In the most recent addition to the Texas Chainsaw franchise, “Texas Chainsaw 3D” completely flips it on its head by removing key characters and including a seemingly misunderstood, pitiful Leatherface. It was a bold move by the filmmakers – a move that was not received with praise by a lot of hardcore fans of the franchise, but you know what? I actually think it works.
Picking up directly after the events of the first Texas Chainsaw Massacre from 1974, “Texas Chainsaw 3D” follows the story of a long lost relative of Leatherface, who was just a baby when her family was shot and burned alive by an angry mob of townspeople. She was rescued and adopted by one of the couples that was responsible for the death of her family. Now in her twenties, Heather receives a letter that her grandmother has passed and she has inherited the family mansion. Chaos and bloodshed are unleashed when she and her friends discover that Heather’s grandmother had a secret locked up in the basement – a secret with a face… and a shitload of chainsaws.
I was astonished when I got thirty minutes into the film and realized I was enjoying myself. It is so rare to watch a horror movie nowadays with quality entertainment value. Among a sea of found footage and possession movies, I found this to be quite a refreshing film. Full of the screaming, bloodshed, and abundance of motorized lumber tools we have all come to expect from the franchise, this one takes a very different turn than the past movies. Before, we would get other members of Leatherface’s deranged family in all of their psychotic, disgusting glory, but in this film we only get the chainsaw-toting murderer himself. That’s something I am perfectly fine with. While the sick family members have provided their own contributions to past films, having Leatherface in a stand-alone film (without being reliant on his family) builds more of a foundation for the character, nearly to the same level as Jason from the “Friday the 13th” franchise.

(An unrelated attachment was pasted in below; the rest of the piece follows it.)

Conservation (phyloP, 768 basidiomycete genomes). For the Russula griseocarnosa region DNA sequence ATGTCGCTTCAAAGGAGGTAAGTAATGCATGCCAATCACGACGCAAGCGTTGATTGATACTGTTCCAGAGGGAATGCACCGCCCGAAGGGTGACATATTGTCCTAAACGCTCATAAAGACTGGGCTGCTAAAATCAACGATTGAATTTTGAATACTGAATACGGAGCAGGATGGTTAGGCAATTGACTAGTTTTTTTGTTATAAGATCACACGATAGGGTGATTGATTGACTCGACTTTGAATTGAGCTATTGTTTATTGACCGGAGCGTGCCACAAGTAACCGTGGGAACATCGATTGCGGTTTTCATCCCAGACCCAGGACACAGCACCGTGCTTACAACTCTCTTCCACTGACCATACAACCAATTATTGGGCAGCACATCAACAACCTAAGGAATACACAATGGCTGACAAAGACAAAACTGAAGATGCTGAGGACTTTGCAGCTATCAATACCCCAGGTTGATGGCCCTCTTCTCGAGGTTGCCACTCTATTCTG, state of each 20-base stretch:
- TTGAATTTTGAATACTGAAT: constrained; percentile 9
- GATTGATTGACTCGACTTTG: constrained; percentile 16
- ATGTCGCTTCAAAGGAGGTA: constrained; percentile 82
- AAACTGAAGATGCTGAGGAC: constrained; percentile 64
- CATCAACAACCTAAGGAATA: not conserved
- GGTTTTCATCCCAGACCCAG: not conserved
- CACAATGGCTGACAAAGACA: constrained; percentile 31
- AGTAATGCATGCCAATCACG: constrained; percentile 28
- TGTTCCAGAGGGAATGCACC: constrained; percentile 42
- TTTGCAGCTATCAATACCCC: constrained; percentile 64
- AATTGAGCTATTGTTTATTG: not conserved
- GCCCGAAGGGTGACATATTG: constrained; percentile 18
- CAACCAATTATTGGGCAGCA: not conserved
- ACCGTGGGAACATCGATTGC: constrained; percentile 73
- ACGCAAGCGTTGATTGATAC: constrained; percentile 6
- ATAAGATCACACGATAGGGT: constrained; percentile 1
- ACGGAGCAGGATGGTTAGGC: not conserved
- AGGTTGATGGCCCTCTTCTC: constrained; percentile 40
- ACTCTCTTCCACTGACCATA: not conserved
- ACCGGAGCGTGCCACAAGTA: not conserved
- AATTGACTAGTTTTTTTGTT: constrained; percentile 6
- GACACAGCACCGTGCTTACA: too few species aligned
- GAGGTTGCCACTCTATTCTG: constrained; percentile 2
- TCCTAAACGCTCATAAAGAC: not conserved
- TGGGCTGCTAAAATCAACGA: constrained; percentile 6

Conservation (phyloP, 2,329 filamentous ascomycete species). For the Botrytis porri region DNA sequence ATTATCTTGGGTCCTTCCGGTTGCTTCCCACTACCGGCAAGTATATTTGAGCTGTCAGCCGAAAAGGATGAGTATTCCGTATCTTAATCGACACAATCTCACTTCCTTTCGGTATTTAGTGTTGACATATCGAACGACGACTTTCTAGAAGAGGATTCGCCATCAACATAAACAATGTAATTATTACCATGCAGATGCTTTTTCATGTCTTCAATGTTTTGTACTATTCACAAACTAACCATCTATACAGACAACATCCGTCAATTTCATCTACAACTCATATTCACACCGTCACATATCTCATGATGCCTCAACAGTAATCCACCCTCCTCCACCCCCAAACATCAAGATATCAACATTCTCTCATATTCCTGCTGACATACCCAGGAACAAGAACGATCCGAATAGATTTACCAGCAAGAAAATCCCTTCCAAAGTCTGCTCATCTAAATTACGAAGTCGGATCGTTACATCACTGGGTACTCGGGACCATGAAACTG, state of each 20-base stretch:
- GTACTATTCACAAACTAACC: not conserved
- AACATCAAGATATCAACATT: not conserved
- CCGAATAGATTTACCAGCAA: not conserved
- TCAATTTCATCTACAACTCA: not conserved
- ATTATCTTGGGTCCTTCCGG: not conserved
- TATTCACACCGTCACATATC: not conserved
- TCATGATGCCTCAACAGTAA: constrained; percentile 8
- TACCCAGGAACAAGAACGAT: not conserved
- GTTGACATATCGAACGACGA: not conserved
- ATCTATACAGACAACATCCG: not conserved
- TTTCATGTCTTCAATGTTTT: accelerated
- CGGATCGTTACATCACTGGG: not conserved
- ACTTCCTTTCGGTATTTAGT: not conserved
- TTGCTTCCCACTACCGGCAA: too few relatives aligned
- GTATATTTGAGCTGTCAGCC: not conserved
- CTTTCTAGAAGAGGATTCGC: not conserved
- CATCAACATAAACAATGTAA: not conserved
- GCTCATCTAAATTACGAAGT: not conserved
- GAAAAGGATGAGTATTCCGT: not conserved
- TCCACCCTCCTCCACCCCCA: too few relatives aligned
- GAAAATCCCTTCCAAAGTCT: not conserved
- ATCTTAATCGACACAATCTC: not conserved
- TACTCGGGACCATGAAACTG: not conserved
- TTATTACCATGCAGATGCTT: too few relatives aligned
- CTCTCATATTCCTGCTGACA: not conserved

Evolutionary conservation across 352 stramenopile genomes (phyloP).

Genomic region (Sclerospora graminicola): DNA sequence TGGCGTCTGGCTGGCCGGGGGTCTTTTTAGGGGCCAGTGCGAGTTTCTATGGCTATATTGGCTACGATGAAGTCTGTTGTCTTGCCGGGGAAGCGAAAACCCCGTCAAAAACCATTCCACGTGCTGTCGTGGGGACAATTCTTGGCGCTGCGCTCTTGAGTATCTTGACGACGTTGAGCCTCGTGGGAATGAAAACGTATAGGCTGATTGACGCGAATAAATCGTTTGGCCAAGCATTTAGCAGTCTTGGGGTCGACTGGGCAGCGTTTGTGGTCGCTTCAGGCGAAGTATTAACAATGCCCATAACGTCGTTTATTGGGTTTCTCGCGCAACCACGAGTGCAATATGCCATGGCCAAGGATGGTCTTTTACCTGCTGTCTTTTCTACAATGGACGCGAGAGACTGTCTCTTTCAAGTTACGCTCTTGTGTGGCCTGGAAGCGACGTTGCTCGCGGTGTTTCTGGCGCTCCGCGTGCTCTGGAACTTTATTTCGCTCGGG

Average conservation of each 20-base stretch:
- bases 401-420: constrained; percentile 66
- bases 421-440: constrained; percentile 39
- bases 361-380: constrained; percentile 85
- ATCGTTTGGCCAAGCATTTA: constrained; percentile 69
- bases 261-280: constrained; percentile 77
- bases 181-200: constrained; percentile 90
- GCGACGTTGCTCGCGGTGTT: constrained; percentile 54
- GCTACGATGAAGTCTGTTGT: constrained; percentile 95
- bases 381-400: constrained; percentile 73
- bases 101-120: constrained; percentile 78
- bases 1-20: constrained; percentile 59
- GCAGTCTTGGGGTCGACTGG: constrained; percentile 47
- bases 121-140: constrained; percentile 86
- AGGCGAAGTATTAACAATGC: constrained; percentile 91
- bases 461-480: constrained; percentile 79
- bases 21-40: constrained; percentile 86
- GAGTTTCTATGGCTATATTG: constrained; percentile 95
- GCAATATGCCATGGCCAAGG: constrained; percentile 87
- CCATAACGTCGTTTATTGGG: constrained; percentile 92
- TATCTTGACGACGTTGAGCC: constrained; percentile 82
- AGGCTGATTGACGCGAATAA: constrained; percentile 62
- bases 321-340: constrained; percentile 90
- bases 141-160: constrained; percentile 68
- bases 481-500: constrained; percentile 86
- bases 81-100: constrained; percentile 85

There is a funny moment in the film where we see the singer Trey Songz (the main character’s boyfriend) driving the group in a van while listening to one of his own songs. They’re listening to one of Trey Songz’… songs. It’s not even something that goes on in the background that you have to really look for, I mean, when the song comes on he looks at his girlfriend and smiles. It’s so bad. All I could do was shake my head, saying “Good grief” under my breath. Aside from that scene, I can’t really think of anything about which to complain.
Now, the scene that has some fans up in arms is one of the final scenes in the film. It depicts Heather and the sheriff watching as Leatherface massacre’s the town mayor, who coincidentally is the man responsible for burning down Leatherface’s home and killing his family all those years ago. The sheriff watches and does not interfere as Leatherface drops the mayor into some kind of meat grinding machine, after which the sheriff walks away, leaving Heather and Leatherface to leave together. Up until this point, it was made clear that Heather was related to Leatherface, but there was still a sense of terror considering he killed all of her friends, but now it seems like she has accepted her fate of becoming Leatherface’s caretaker. He goes back downstairs and closes the door and Heather picks up his plate of food from the floor and the credits roll. After the credits, Leatherface kills Heather’s adopted parents – the last people alive responsible for his family’s death. This ending provided the sense that Leatherface was still a possible future threat while giving him the caretaker he needs in order to make sure it stays that way. Come on, you all know as well as I do that Leatherface needs someone to look out for him. The movie HAD to end that way.
In closing, the movie is enjoyable, Leatherface is still an unstoppable force, and I really hope the prequel in production does the franchise justice.
This movie is…
Definitely give this movie a chance. Even if you’re not scared, I guarantee you will be entertained.
Cheers and goodnight.
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